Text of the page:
Dam to Damp
(Dam) n. [OE. dame mistress, lady; also, mother, dam. See Dame.]
1. A female parent; used of beasts, especially of quadrupeds; sometimes applied in contempt to a
Our sire and dam, now confined to horses, are a relic of this age (13th century) . . . .Dame is used of
a hen; we now make a great difference between dame and dam.T. L. K. Oliphant.
The dam runs lowing up and down,Shak.
Looking the way her harmless young one went.
2. A king or crowned piece in the game of draughts.
(Dam), n. [Akin to OLG., D., & Dan. dam, G. & Sw. damm, Icel. dammr, and AS. fordemman
to stop up, Goth. Faúrdammjan.]
1. A barrier to prevent the flow of a liquid; esp., a bank of earth, or wall of any kind, as of masonry or
wood, built across a water course, to confine and keep back flowing water.
2. (Metal.) A firebrick wall, or a stone, which forms the front of the hearth of a blast furnace.
Dam plate (Blast Furnace), an iron plate in front of the dam, to strengthen it.
(Dam), v. t. [imp. & p. p. Dammed (damd); p. pr. & vb. n. Damming.]
1. To obstruct or restrain the flow of, by a dam; to confine by constructing a dam, as a stream of water;
generally used with in or up.
I'll have the current in this place dammed up.Shak.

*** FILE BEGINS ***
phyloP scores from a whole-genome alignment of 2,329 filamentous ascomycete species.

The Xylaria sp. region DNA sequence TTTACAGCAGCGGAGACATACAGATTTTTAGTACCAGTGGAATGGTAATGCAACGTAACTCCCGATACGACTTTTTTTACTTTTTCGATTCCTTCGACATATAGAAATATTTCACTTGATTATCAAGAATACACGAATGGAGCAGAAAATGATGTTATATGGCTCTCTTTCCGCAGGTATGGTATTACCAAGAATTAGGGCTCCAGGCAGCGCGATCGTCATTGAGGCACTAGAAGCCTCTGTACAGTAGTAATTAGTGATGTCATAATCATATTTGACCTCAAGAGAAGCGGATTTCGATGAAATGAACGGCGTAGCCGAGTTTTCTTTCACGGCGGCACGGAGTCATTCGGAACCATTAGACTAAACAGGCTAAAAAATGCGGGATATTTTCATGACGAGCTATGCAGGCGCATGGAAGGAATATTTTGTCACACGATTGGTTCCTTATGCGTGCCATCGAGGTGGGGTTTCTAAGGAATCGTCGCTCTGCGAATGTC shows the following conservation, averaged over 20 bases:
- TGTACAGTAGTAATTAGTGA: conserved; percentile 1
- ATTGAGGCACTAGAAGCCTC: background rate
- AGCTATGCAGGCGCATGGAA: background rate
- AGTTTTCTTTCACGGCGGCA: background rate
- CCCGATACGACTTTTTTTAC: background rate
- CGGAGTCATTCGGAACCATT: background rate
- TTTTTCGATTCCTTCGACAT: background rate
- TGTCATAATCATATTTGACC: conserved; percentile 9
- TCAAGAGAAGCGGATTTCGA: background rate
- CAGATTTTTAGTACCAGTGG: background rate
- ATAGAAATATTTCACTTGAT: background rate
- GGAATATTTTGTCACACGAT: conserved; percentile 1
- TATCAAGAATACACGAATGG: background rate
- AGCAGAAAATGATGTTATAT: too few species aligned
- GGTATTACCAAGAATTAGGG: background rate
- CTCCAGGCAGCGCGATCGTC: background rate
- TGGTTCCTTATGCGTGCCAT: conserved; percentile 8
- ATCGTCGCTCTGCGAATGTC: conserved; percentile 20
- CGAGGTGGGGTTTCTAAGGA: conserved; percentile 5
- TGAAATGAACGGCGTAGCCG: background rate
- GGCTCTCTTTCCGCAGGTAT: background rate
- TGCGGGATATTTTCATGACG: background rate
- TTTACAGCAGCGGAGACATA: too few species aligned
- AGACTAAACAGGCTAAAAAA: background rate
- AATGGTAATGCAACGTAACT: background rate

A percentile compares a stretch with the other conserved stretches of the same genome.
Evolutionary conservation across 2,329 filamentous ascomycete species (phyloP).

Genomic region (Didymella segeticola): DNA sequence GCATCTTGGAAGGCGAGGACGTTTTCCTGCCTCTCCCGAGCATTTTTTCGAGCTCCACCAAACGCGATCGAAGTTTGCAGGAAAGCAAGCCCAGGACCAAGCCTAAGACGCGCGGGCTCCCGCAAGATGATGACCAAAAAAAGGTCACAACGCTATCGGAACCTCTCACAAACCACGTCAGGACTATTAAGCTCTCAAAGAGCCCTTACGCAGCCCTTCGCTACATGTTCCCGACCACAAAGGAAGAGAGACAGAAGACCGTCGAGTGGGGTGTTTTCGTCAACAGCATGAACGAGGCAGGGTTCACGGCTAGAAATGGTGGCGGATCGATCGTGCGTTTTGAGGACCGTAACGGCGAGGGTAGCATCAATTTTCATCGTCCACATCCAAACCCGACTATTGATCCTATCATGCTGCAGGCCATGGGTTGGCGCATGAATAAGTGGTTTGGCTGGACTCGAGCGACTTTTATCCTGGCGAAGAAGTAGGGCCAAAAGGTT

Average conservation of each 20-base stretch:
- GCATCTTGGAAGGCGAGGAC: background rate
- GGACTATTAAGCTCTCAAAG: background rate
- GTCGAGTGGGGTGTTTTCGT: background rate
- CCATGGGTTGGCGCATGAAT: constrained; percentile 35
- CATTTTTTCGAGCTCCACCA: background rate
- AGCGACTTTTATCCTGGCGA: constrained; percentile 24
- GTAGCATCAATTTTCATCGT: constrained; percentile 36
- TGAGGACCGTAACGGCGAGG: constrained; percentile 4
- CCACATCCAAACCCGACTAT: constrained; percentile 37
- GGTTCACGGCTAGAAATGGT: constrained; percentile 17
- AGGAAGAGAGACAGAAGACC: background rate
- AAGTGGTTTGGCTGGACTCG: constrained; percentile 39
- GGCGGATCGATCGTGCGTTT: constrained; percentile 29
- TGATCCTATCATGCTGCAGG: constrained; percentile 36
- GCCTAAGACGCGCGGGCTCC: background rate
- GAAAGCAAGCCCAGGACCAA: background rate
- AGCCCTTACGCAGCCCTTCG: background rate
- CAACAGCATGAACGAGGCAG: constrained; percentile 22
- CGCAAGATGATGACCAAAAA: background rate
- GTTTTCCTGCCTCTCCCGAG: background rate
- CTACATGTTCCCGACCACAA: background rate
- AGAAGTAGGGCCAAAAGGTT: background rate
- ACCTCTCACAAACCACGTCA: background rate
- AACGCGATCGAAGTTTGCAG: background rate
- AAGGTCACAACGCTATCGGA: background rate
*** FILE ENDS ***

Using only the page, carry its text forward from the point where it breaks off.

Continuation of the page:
A weight of earth that dams in the water.Mortimer.
2. To shut up; to stop up; to close; to restrain.
The strait pass was dammedShak. To dam out, to keep out by means of a dam.
With dead men hurt behind, and cowards.
(Dam"age) n. [OF. damage, domage, F. dommage, fr. assumed LL. damnaticum, from L.
damnum damage. See Damn.]
1. Injury or harm to person, property, or reputation; an inflicted loss of value; detriment; hurt; mischief.
He that sendeth a message by the hand of a fool cutteth off the feet and drinketh damage.Prov. xxvi.
Great errors and absurdities many commit for want of a friend to tell them of them, to the great damage
both of their fame and fortune.Bacon.
2. pl. (Law) The estimated reparation in money for detriment or injury sustained; a compensation,
recompense, or satisfaction to one party, for a wrong or injury actually done to him by another.
In common-law actions, the jury are the proper judges of damages.
Consequential damage. See under Consequential. Exemplary damages (Law), damages imposed
by way of example to others. - - Nominal damages (Law), those given for a violation of a right where
no actual loss has accrued. Vindictive damages, those given specially for the punishment of the